Being inside at your desk all day can drain you, the space often feeling stuffy and enclosed after a prolonged amount of time. Outdoor areas in the corporate world are less of a priority than the indoor workspaces (desk areas, meeting rooms etc.) and so are often overlooked. However getting out in the open, either for lunch breaks or setting up camp there for a day on your laptop, has a world of benefits.

Fresh air has many health benefits. Experts have called upon ‘nature deficit disorder’, in where individuals experience depression and anxiety from spending too little time outdoors.  The term was introduced by Richard Louv, author of best-seller “Last Child in the Woods: Saving Our Children from Nature-Deficit Disorder”.  The phrase was to serve as a description of the alienation that humans are experiencing against nature, as more and more of our time is spent inside.

When your nine-to-five job is located in an office, potentially with little ventilation, and then you spend the evening spread out in the comfort of your living room; what fresh air are you getting? Lack of time spent outdoors could be damaging your health, and so outdoor areas in an office complex are important.

Exposure to more fresh air, as reported by Good Relaxation, will have the following benefits to the workforce:
  • Happier employees - The more oxygen your body takes in, the higher your serotonin levels. Serotonin is a chemical which is responsible for your mood balance, and a lack of serotonin may lead to depression, according to some researchers. The more serotonin (some call it the ‘happiness chemical’) the happier you are.
  • Healthier employees - Exposure to fresh air and more oxygen boosts your immune system. Your white blood cells are the ones which fight germs and bacteria, and need oxygen in order to do so. So a boosted immune system will potentially result in fewer absences due to illnesses.
  • Focused employees - Brain power and concentration levels can increase from fresh air and more exposure to oxygen. More oxygen brings more clarity to the brain and will increase energy levels. Your brain requires 20% of your body’s oxygen, so the more you take in, the better your brain is supposed to work.
study in 2008 by Michigan University even revealed that simply viewing photos of nature can improve your performance. The research showed that those shown nature images had 20% improved memory and attention scores, as compared to those shown photos of urban scenes. So despite not actually being out in the open, even visualising outdoor spaces can work and refresh your brain.

Venturing outdoors in your lunch break is a great way to escape your desk, and surround yourself with a new setting. This can refresh the mind, as sitting staring at a screen can be tiresome on the eyes and motivation can slump after a while. And, breathing in that sweet oxygen can give you the health benefits listed above, feeding the brain.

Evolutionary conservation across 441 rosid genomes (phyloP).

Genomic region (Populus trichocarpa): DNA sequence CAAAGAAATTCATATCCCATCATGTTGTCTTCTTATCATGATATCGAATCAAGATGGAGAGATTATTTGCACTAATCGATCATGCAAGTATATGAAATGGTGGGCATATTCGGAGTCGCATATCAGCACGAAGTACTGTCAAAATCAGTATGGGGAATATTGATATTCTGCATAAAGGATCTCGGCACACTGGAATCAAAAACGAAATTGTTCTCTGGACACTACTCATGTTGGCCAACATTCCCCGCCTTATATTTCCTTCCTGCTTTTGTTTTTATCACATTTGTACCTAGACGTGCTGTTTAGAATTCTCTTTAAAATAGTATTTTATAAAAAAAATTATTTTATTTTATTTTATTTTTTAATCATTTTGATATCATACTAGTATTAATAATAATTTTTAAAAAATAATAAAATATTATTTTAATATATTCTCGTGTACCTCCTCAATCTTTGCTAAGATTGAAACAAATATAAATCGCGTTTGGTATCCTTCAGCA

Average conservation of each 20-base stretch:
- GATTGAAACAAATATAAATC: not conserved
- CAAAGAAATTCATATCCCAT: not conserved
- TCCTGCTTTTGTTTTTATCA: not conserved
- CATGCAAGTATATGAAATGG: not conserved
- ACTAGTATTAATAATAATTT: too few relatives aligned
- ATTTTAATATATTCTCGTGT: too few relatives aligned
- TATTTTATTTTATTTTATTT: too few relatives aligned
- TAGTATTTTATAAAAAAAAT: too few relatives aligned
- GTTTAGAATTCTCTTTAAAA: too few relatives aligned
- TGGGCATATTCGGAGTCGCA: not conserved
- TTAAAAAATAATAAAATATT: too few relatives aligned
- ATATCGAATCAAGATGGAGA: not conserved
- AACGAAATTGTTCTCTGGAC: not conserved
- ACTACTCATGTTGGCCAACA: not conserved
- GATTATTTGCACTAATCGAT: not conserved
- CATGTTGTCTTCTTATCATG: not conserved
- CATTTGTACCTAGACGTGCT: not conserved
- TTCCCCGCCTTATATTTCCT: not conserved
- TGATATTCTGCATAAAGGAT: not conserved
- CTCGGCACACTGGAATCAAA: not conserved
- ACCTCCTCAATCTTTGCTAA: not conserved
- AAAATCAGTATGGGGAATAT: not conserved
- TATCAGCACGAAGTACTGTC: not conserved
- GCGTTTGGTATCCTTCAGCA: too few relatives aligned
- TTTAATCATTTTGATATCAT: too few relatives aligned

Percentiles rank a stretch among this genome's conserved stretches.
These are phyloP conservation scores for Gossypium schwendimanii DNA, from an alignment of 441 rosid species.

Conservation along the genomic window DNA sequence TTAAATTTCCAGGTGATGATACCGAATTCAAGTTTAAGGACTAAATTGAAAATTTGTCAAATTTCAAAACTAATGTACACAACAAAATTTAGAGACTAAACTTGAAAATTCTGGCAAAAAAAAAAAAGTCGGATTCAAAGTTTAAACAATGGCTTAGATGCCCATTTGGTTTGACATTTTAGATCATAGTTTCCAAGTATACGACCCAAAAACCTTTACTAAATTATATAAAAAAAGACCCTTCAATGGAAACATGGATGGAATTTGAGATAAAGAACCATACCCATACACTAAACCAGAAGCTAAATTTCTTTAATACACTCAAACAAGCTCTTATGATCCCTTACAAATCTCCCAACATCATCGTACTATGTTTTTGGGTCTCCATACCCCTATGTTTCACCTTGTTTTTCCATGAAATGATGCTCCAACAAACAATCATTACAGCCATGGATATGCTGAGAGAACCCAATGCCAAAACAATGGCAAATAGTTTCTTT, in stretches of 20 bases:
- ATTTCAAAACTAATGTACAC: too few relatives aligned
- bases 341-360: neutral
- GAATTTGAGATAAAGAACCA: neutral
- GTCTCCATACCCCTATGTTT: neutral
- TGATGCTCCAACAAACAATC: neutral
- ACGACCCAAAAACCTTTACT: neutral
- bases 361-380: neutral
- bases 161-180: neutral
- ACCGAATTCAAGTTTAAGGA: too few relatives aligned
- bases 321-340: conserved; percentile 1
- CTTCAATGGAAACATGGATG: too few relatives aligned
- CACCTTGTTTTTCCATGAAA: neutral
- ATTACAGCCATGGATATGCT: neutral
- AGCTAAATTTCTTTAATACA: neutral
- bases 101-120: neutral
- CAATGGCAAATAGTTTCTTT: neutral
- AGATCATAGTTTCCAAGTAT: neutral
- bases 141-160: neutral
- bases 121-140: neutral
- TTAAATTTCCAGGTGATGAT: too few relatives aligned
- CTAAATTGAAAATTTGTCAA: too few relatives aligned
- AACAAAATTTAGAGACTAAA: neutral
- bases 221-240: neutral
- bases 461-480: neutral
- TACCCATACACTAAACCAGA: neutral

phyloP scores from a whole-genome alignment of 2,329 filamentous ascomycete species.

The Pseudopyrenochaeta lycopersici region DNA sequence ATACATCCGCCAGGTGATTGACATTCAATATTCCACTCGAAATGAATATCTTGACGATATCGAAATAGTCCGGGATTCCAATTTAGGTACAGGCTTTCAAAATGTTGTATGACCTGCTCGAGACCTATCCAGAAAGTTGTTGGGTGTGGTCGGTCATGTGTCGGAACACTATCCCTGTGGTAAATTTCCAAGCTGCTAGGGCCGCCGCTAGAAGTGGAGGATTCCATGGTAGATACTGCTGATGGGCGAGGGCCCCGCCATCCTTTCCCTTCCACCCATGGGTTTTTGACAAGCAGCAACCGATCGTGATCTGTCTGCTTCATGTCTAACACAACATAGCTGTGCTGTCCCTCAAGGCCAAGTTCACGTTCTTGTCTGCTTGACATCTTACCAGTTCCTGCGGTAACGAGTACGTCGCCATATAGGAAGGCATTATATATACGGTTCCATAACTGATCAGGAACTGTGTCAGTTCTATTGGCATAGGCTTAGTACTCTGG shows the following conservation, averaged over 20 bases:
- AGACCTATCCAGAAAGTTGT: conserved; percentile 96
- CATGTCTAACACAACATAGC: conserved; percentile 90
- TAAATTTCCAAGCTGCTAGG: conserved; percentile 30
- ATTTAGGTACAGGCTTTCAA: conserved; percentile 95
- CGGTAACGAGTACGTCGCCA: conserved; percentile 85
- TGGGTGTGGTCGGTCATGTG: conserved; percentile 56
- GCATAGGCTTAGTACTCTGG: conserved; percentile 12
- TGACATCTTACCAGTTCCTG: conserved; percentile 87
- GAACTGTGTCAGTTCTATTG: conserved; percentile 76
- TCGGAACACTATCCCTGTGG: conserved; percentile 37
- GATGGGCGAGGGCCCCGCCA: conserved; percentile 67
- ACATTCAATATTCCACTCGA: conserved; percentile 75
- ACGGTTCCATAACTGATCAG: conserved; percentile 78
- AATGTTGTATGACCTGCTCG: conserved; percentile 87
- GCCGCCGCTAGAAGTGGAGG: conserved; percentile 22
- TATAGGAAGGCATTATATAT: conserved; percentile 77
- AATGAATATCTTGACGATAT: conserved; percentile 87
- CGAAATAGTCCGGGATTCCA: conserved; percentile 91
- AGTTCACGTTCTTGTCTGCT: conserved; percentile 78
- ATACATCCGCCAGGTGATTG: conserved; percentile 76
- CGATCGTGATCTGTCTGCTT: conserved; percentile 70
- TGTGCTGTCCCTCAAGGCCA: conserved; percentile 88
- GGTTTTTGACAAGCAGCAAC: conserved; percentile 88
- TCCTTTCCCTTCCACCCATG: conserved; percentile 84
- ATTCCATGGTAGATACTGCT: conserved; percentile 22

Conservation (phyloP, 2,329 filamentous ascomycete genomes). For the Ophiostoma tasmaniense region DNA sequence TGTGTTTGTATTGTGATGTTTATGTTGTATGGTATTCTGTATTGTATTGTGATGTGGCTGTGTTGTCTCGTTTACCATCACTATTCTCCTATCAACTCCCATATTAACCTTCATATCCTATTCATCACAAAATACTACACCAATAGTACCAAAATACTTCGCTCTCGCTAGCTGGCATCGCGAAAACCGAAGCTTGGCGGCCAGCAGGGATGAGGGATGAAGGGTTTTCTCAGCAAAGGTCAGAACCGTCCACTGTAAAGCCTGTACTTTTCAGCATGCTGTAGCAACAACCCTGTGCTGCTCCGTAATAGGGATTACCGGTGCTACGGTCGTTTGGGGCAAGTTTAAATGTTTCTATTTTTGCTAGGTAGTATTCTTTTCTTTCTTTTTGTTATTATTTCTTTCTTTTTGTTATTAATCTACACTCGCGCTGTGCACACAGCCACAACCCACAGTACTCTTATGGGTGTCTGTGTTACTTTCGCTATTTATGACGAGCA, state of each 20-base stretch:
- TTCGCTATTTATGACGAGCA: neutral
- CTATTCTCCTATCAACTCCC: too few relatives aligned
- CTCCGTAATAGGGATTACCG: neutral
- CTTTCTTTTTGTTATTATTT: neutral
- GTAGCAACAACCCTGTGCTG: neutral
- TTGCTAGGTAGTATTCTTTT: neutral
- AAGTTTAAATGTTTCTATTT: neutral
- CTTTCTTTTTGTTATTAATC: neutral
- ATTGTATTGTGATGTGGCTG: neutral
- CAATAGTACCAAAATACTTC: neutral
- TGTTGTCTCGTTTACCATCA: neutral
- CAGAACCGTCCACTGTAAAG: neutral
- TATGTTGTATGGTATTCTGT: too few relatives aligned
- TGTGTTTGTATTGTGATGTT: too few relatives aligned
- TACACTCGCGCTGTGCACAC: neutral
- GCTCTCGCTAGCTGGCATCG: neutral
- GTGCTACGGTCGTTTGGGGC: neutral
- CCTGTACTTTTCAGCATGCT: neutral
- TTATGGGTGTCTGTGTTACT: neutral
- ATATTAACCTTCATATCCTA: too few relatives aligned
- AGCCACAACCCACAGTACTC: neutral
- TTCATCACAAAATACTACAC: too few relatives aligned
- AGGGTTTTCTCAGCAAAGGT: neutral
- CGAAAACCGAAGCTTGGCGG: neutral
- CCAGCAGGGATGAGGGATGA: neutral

Img: Woodalls Design
Using the great outdoors as a workspace could also be beneficial. Venture out in the summer months with a laptop or tablet to a bench space to enjoy the nice weather, or  if you’re lucky enough to live in a country with decent weather for most of the year, a permanent designated outdoor workspace would be a great facility to have available for employees. 

In California, an online inventory and order management software company provides a rooftop lounge to encourage employees to work out in the open while enjoying the stunning ocean view. CEO and co-founder Raad Mobrem says:

“When we take time in our day to step away from the desk to enjoy where we are, we come back re-energized. It’s helped us to come up with more creative solutions and maintain a generally upbeat and united office environment.”

Moving meeting spaces outside is also an interesting and refreshing approach. SiSense, a business-intelligence and analytics-software company, runs ‘walk and talk’ meetings as a way to escape their computer screens and breathe in the fresh air while being productive at the same time.

Of course, some companies, smaller ones in particular, won’t have the space or resources to create a large dedicated outdoor office space. A way to still bring the health benefits to employees is to bring the outdoors in by decorating with plants and greenery, which will give out that oxygen into the office room and give those health and mind benefits.


Laura Sewell

An aspiring journalist, Laura is our content writer intern.  Pop-punk gig-goer and drag queen enthusiast, Laura is working her way into the industry, with an English A -Level and love of writing about anything and everything in tow.
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